Simple Yet Convenient Japanese Phrases and Greetings
While Japanese may seem difficult, greetings and convenient phrases are actually pretty simple! Please use these basic phrases in various situations!
Aug 10 2017 (Mar 02 2021)
Please read this article to understand more about the phrases and greetings used in the video.
A general greeting for people you meet in the morning.
Ohayo Gozaimasu/Good Morning
This is also "good morning," but this is a more polite version than just "ohayo."
A general greeting for people you meet in the daytime.
A general greeting for people you meet in the evening.
A word to convey gratitude.
Arigatou Gozaimasu/Thank You
This is a politer way to say thank you than just "arigatou."
This can be used to mean both "excuse me" or "I'm sorry," but also "thank you" (in the sense of "sorry for bothering you!"). For example, you can use it at the beginning of the sentence when you're asking people a question so it becomes more polite, such as if you're asking for directions. "Sumimasen" also works if you've bumped into somebody on the street and want to apologize. Also, if you say "sumimasen" out loud in a restaurant, the waiter will come to your table. If you learn just "sumimasen," you can use it in all sorts of situations, making it a very convenient word!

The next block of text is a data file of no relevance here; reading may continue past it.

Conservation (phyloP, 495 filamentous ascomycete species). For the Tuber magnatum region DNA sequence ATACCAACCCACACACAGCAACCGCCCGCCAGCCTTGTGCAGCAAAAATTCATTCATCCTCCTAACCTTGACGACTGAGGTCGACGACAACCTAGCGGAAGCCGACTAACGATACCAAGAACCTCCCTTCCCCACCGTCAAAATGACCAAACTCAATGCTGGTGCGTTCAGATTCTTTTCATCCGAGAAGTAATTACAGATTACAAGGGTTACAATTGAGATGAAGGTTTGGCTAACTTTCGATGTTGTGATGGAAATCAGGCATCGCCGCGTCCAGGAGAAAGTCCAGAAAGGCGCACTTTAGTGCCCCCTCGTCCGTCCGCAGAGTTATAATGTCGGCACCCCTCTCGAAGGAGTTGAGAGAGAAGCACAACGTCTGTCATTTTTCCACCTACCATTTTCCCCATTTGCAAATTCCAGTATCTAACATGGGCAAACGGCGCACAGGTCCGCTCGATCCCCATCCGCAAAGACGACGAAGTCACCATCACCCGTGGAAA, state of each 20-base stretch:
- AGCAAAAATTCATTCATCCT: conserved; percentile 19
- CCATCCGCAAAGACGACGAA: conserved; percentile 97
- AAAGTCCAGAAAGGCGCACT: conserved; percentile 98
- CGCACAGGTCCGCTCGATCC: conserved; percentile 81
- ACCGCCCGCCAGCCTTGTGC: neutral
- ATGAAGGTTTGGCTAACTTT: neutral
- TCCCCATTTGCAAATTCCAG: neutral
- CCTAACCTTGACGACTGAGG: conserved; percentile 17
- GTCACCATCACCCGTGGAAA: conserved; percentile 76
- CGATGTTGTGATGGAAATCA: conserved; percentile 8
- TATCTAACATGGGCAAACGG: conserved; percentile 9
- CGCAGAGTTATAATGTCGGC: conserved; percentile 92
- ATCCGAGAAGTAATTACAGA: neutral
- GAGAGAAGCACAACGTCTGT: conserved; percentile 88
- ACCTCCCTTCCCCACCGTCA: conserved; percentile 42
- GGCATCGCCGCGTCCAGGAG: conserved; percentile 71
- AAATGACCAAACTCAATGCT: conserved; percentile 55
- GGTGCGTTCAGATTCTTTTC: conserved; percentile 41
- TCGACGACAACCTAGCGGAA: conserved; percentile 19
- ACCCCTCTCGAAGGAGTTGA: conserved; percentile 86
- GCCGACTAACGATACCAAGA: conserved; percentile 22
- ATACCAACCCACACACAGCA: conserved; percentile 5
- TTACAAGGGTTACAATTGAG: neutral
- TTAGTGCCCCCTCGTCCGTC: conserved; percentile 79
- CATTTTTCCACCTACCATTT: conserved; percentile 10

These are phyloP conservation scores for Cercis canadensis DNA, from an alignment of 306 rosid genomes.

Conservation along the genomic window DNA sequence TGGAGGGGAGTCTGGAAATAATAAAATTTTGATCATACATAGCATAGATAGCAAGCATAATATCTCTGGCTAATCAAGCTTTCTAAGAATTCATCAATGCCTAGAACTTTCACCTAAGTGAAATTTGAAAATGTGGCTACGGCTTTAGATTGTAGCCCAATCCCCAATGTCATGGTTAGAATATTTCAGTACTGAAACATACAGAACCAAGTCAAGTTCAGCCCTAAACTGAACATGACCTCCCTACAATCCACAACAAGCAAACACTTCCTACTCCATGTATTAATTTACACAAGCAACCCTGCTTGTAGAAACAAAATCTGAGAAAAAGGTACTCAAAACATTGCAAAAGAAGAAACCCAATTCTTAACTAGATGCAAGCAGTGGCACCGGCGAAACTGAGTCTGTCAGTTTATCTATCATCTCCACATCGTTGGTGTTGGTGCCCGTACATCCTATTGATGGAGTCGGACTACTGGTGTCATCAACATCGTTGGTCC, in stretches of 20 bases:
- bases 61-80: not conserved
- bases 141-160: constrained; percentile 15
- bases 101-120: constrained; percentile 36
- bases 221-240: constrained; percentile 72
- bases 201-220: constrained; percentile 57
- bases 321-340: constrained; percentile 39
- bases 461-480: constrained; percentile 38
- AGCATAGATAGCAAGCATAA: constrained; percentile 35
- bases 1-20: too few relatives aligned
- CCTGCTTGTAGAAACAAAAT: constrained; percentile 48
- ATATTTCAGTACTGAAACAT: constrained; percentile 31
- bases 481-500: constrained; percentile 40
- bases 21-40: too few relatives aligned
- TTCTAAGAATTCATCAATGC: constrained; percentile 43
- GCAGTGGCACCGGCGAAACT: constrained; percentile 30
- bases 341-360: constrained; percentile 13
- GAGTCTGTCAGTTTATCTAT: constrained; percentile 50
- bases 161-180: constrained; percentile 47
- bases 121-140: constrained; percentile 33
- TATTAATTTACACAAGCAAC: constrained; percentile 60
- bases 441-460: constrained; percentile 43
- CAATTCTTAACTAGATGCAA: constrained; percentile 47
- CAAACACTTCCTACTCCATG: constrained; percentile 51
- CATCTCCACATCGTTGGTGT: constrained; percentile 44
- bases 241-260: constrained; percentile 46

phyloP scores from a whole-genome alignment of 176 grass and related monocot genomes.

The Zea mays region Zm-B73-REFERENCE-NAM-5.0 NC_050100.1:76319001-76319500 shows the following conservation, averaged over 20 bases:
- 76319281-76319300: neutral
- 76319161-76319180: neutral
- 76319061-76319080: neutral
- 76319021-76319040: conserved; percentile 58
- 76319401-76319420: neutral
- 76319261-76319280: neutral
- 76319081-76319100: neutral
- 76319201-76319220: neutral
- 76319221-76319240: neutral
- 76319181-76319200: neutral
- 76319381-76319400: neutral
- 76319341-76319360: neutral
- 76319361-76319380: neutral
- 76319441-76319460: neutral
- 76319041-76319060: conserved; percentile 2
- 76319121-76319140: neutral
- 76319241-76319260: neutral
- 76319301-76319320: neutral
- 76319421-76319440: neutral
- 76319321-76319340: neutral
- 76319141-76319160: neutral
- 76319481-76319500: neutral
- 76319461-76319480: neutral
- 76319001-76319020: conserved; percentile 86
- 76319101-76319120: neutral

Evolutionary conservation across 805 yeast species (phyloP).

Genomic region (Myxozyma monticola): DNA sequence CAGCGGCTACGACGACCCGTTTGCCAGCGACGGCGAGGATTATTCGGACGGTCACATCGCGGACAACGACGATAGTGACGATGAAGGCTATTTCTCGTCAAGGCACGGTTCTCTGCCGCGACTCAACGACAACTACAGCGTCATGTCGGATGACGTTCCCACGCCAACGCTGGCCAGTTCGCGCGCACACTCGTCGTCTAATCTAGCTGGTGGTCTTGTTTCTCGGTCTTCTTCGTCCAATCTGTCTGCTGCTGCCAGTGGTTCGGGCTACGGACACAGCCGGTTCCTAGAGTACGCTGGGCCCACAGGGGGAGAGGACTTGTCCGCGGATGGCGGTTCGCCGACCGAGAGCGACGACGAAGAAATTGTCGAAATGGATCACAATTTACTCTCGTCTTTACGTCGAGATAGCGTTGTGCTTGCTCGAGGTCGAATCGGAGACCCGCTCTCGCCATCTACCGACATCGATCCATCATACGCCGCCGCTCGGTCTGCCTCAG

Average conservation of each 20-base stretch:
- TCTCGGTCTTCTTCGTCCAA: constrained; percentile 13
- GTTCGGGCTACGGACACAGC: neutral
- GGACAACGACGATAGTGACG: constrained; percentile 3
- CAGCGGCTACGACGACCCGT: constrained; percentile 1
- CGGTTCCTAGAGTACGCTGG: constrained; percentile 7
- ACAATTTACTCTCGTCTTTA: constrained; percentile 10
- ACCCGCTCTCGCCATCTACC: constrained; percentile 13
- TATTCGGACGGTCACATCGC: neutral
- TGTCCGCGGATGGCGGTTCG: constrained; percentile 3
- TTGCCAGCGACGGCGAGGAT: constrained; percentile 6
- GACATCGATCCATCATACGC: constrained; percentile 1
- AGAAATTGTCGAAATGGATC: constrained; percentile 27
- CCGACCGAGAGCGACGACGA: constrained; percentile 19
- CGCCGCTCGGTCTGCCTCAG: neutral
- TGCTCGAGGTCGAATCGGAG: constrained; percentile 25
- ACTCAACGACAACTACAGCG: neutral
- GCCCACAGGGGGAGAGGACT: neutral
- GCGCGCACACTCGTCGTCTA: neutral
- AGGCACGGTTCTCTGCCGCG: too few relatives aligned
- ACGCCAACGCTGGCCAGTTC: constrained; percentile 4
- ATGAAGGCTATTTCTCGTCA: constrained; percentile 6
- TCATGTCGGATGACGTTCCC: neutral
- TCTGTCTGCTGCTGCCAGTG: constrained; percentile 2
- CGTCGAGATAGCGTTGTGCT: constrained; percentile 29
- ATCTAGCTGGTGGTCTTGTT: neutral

You can use this word when discussing your meal with friends or even with the restaurant staff.
This is a pretty famous word due to "kawaii" culture becoming popular overseas. You can use it for things (or people) you find cute! (In case you're interested, the kanji characters that make up "kawaii" mean "loveable.") It's a common go-to word while you're shopping: "that blouse is so kawaii!"
This can refer to anything that looks pleasant to the eye, such as a good design pattern. This is a word that can be used for both people or things, and can be used in almost any situation. It is a colloquial abbreviation for "kakkō ii," meaning "good form" or "good appearance."
Refers to anything that you're drawn or attracted to, and can mean "excellent" or "wonderful."
This word is especially used towards items or designs that are gorgeous and/or flashy.
Before words like "oishii," "kawaii," "kakkoii," "suteki," and "kirei," you can add "totemo" or "sugoku" before them, such as in phrases like "sugoku kawaii" or "totemo kirei". These words mean "very" and will make your opinion even clearer to those around you!
Japanese may seem like a difficult language, but many phrases are actually pretty simple. Please use these words and phrases to enjoy communicating with people during your trip!
The information in this article is accurate at the time of publication.